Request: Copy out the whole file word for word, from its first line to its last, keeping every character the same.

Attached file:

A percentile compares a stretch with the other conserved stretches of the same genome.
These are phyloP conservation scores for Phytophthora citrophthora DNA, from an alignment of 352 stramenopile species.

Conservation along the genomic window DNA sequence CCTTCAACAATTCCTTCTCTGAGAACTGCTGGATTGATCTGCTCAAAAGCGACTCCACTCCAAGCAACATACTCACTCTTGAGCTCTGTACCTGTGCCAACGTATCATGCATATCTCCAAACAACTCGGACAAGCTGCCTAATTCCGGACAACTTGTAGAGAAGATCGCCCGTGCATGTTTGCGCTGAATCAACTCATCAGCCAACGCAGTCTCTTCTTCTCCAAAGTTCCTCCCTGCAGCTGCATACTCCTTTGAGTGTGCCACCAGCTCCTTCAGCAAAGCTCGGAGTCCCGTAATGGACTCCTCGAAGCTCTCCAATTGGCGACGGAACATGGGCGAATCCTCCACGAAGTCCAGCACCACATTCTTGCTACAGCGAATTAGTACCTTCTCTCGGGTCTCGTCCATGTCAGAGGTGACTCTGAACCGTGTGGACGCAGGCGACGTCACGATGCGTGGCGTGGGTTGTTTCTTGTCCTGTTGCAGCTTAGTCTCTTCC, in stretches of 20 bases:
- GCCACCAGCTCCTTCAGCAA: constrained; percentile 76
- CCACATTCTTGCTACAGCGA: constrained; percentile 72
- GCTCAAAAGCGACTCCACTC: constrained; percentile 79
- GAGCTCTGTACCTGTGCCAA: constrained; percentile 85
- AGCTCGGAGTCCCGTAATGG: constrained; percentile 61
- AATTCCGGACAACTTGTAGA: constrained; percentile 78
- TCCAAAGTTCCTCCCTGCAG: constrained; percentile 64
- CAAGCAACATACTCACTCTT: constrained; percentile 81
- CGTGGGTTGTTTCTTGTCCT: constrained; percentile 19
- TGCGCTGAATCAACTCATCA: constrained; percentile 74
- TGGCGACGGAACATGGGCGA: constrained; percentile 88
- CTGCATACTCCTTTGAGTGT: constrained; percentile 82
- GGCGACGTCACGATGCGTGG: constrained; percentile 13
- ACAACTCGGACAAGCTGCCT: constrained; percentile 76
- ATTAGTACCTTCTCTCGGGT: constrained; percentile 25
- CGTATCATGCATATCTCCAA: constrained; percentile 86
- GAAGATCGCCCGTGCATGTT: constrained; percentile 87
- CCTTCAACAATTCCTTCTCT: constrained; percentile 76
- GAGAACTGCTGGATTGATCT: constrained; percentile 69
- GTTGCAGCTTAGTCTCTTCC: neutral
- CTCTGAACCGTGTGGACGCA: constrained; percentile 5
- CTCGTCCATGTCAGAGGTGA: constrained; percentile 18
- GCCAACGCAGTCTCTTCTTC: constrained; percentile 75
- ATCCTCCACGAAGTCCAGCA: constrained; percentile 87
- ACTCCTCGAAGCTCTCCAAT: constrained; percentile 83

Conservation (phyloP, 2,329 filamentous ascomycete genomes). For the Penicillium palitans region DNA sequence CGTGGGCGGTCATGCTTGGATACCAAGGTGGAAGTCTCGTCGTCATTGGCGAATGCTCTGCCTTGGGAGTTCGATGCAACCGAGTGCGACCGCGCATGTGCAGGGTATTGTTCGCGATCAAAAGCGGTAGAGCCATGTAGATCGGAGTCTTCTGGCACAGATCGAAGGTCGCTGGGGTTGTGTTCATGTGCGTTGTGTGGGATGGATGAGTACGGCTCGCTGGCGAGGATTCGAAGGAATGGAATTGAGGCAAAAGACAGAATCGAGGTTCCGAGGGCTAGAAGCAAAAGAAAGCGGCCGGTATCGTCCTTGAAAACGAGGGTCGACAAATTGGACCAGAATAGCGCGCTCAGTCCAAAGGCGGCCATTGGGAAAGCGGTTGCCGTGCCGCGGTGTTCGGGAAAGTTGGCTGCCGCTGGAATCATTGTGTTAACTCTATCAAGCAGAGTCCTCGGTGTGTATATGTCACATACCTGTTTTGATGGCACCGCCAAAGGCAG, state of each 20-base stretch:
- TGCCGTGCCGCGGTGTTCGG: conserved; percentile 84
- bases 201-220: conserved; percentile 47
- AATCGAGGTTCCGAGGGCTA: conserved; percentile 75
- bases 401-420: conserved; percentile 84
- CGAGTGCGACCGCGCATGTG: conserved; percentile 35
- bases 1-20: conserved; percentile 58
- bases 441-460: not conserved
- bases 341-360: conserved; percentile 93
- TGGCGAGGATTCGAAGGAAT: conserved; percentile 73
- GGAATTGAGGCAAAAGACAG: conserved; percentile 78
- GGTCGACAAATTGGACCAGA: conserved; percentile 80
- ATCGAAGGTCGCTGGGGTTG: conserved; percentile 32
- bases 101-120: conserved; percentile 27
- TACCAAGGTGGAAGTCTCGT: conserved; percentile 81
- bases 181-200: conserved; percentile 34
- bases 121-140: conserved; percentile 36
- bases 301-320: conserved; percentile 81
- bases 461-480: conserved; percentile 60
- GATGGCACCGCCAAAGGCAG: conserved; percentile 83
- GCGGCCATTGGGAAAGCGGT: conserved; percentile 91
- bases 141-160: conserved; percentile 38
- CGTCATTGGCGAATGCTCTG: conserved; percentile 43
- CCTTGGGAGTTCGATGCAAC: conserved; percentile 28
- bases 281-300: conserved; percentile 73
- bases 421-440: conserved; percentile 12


A percentile compares a stretch with the other conserved stretches of the same genome.
These are phyloP conservation scores for Phytophthora citrophthora DNA, from an alignment of 352 stramenopile species.

Conservation along the genomic window DNA sequence CCTTCAACAATTCCTTCTCTGAGAACTGCTGGATTGATCTGCTCAAAAGCGACTCCACTCCAAGCAACATACTCACTCTTGAGCTCTGTACCTGTGCCAACGTATCATGCATATCTCCAAACAACTCGGACAAGCTGCCTAATTCCGGACAACTTGTAGAGAAGATCGCCCGTGCATGTTTGCGCTGAATCAACTCATCAGCCAACGCAGTCTCTTCTTCTCCAAAGTTCCTCCCTGCAGCTGCATACTCCTTTGAGTGTGCCACCAGCTCCTTCAGCAAAGCTCGGAGTCCCGTAATGGACTCCTCGAAGCTCTCCAATTGGCGACGGAACATGGGCGAATCCTCCACGAAGTCCAGCACCACATTCTTGCTACAGCGAATTAGTACCTTCTCTCGGGTCTCGTCCATGTCAGAGGTGACTCTGAACCGTGTGGACGCAGGCGACGTCACGATGCGTGGCGTGGGTTGTTTCTTGTCCTGTTGCAGCTTAGTCTCTTCC, in stretches of 20 bases:
- GCCACCAGCTCCTTCAGCAA: constrained; percentile 76
- CCACATTCTTGCTACAGCGA: constrained; percentile 72
- GCTCAAAAGCGACTCCACTC: constrained; percentile 79
- GAGCTCTGTACCTGTGCCAA: constrained; percentile 85
- AGCTCGGAGTCCCGTAATGG: constrained; percentile 61
- AATTCCGGACAACTTGTAGA: constrained; percentile 78
- TCCAAAGTTCCTCCCTGCAG: constrained; percentile 64
- CAAGCAACATACTCACTCTT: constrained; percentile 81
- CGTGGGTTGTTTCTTGTCCT: constrained; percentile 19
- TGCGCTGAATCAACTCATCA: constrained; percentile 74
- TGGCGACGGAACATGGGCGA: constrained; percentile 88
- CTGCATACTCCTTTGAGTGT: constrained; percentile 82
- GGCGACGTCACGATGCGTGG: constrained; percentile 13
- ACAACTCGGACAAGCTGCCT: constrained; percentile 76
- ATTAGTACCTTCTCTCGGGT: constrained; percentile 25
- CGTATCATGCATATCTCCAA: constrained; percentile 86
- GAAGATCGCCCGTGCATGTT: constrained; percentile 87
- CCTTCAACAATTCCTTCTCT: constrained; percentile 76
- GAGAACTGCTGGATTGATCT: constrained; percentile 69
- GTTGCAGCTTAGTCTCTTCC: neutral
- CTCTGAACCGTGTGGACGCA: constrained; percentile 5
- CTCGTCCATGTCAGAGGTGA: constrained; percentile 18
- GCCAACGCAGTCTCTTCTTC: constrained; percentile 75
- ATCCTCCACGAAGTCCAGCA: constrained; percentile 87
- ACTCCTCGAAGCTCTCCAAT: constrained; percentile 83

Conservation (phyloP, 2,329 filamentous ascomycete genomes). For the Penicillium palitans region DNA sequence CGTGGGCGGTCATGCTTGGATACCAAGGTGGAAGTCTCGTCGTCATTGGCGAATGCTCTGCCTTGGGAGTTCGATGCAACCGAGTGCGACCGCGCATGTGCAGGGTATTGTTCGCGATCAAAAGCGGTAGAGCCATGTAGATCGGAGTCTTCTGGCACAGATCGAAGGTCGCTGGGGTTGTGTTCATGTGCGTTGTGTGGGATGGATGAGTACGGCTCGCTGGCGAGGATTCGAAGGAATGGAATTGAGGCAAAAGACAGAATCGAGGTTCCGAGGGCTAGAAGCAAAAGAAAGCGGCCGGTATCGTCCTTGAAAACGAGGGTCGACAAATTGGACCAGAATAGCGCGCTCAGTCCAAAGGCGGCCATTGGGAAAGCGGTTGCCGTGCCGCGGTGTTCGGGAAAGTTGGCTGCCGCTGGAATCATTGTGTTAACTCTATCAAGCAGAGTCCTCGGTGTGTATATGTCACATACCTGTTTTGATGGCACCGCCAAAGGCAG, state of each 20-base stretch:
- TGCCGTGCCGCGGTGTTCGG: conserved; percentile 84
- bases 201-220: conserved; percentile 47
- AATCGAGGTTCCGAGGGCTA: conserved; percentile 75
- bases 401-420: conserved; percentile 84
- CGAGTGCGACCGCGCATGTG: conserved; percentile 35
- bases 1-20: conserved; percentile 58
- bases 441-460: not conserved
- bases 341-360: conserved; percentile 93
- TGGCGAGGATTCGAAGGAAT: conserved; percentile 73
- GGAATTGAGGCAAAAGACAG: conserved; percentile 78
- GGTCGACAAATTGGACCAGA: conserved; percentile 80
- ATCGAAGGTCGCTGGGGTTG: conserved; percentile 32
- bases 101-120: conserved; percentile 27
- TACCAAGGTGGAAGTCTCGT: conserved; percentile 81
- bases 181-200: conserved; percentile 34
- bases 121-140: conserved; percentile 36
- bases 301-320: conserved; percentile 81
- bases 461-480: conserved; percentile 60
- GATGGCACCGCCAAAGGCAG: conserved; percentile 83
- GCGGCCATTGGGAAAGCGGT: conserved; percentile 91
- bases 141-160: conserved; percentile 38
- CGTCATTGGCGAATGCTCTG: conserved; percentile 43
- CCTTGGGAGTTCGATGCAAC: conserved; percentile 28
- bases 281-300: conserved; percentile 73
- bases 421-440: conserved; percentile 12